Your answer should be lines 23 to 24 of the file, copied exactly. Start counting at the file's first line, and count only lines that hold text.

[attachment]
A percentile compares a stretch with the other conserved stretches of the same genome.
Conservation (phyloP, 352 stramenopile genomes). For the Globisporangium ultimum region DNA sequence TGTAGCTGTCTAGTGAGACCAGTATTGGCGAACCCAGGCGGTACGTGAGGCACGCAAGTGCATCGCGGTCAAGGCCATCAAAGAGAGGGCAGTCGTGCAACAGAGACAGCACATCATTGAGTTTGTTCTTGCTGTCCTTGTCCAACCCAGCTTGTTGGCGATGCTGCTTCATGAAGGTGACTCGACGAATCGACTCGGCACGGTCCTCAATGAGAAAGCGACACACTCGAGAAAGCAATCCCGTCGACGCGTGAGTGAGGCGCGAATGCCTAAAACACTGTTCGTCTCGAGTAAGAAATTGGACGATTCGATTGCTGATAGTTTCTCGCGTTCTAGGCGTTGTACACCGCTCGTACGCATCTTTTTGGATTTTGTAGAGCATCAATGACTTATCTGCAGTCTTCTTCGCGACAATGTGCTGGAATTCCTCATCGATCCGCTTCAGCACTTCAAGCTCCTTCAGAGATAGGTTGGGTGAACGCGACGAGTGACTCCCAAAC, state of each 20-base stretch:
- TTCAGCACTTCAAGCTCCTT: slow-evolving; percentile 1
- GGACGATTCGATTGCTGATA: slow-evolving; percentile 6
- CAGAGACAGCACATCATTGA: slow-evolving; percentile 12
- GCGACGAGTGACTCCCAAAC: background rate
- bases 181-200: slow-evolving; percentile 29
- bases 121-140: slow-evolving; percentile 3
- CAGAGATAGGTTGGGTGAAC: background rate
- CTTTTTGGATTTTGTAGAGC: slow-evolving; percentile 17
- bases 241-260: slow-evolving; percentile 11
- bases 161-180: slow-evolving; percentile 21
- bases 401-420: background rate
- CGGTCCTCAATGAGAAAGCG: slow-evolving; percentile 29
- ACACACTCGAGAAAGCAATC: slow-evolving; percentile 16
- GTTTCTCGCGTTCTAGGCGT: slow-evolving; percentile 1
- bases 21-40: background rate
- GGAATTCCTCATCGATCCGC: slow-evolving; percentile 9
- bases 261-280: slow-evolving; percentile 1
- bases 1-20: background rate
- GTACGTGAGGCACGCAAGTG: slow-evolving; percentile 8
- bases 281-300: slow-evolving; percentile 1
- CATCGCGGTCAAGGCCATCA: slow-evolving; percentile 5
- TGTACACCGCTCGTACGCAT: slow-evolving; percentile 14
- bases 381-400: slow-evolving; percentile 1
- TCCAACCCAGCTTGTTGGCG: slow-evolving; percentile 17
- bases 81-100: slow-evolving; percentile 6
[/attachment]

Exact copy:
- CATCGCGGTCAAGGCCATCA: slow-evolving; percentile 5
- TGTACACCGCTCGTACGCAT: slow-evolving; percentile 14